In my experience as a parent with three little boys very close in age, no kid is easy, but every kid is a blessing.
We are a family of 5 3/4: 3 kids – 2 biological, 1 adopted, and waiting to bring a little girl home soon. Adoption has always been on our hearts, hopeful that it’d be part of our story. We’re so blessed to say that it is, and has changed us forever. We love our three boys more than we’d imagined possible and can’t wait to bring home our sweet little peach! We welcome you to join us on our journey at lovely little whimsy.
you seriously put me through the ringer today.
you made me question everything i thought i knew about parenting.
you are one determined boy, and i know that will serve you well later in life,
that you will accomplish great things because you do not give up.
like with the easter candy, for example.
by golly, you wanted that chocolate bunny, and that chocolate bunny you were gonna get.
you have this uncanny sense of hearing… you announce every passing motorcycle,
the arrival of every garbage and delivery truck, an airplane flying overhead.
none of it is by sight, all by sound.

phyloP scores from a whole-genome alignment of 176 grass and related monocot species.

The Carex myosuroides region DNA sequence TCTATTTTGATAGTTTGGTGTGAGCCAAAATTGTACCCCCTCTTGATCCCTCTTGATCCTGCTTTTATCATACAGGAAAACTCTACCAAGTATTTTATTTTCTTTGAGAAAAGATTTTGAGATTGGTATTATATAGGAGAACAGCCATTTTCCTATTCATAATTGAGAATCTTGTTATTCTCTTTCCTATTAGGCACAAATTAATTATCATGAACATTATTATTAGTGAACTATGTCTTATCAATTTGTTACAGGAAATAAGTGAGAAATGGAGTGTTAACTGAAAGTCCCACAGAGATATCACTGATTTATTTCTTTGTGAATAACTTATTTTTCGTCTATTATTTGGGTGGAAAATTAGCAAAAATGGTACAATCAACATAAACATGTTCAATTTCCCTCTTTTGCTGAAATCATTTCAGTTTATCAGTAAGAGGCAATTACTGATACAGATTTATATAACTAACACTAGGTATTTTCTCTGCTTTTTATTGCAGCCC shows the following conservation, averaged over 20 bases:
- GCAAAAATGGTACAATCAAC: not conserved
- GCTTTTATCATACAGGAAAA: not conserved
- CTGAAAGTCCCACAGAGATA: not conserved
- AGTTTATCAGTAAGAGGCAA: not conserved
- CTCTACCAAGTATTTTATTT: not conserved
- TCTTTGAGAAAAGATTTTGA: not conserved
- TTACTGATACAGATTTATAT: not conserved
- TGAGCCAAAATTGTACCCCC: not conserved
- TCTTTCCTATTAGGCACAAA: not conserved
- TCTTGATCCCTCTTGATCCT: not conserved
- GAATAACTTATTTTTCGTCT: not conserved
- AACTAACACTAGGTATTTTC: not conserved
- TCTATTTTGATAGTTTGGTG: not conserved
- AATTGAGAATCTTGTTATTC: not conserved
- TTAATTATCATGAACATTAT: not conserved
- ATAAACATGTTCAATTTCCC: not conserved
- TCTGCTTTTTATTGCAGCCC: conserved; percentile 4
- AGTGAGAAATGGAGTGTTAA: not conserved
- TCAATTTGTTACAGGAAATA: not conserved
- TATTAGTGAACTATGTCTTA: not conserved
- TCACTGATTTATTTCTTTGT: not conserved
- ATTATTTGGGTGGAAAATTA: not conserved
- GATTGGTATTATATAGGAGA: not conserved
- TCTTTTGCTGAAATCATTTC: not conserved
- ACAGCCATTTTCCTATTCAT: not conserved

and yet. i can tell you 412 times to come to me, to stop climbing or jumping or running
and it is as though i haven’t uttered a single syllable.
but in spite of all of your crazy antics,
you have an unfathomable capacity to love.
you want to snuggle every night before bed, and first thing every morning.
you nestle into “mama’s bed” (it’s daddy’s, too, just so you know), rest your head right next to mine and are quiet and still and content.
i look at you in wonder, my heart full and achy,
and very aware of this precious time.
i’m not ignorant to the fact that someday… maybe soon… you will understand you’re adopted.
there may be a day when you question if we’re as close as we’d be if i’d had you myself.
if i could, i would take all those questions away in a heartbeat.
i’d tell you that i can’t imagine loving anyone more than i love you,
that our lives would have a gaping hole without you in it,
that tears well and overflow at the thought of you ever experiencing any heartache
from the undeserved gift we’ve been given of calling you ours.
i look at you in those quiet moments and i drink it in.
your tender heart and your boundless love.
i pray almost every day that you will know in the depth of your being that you are more than we could’ve ever hoped for,
that you will be confident in our love for you, and even more,
in God’s love for you.
you are a most precious gift, my sweet, wild Eddie.
i hope you will know that in your heart every day, forever.
We are a family of 5 1/2: 3 kids – 2 biological, 1 adopted, and waiting to be chosen for our next adopted baby. Adoption has always been on our hearts, hopeful that it’d be part of our story. We’re so blessed to say that it is, and has changed us forever. We love our three boys more than we’d imagined possible and can’t wait to see what is in store for the future! We welcome you to join us on our journey at a punk, a pumpkin and a peanut.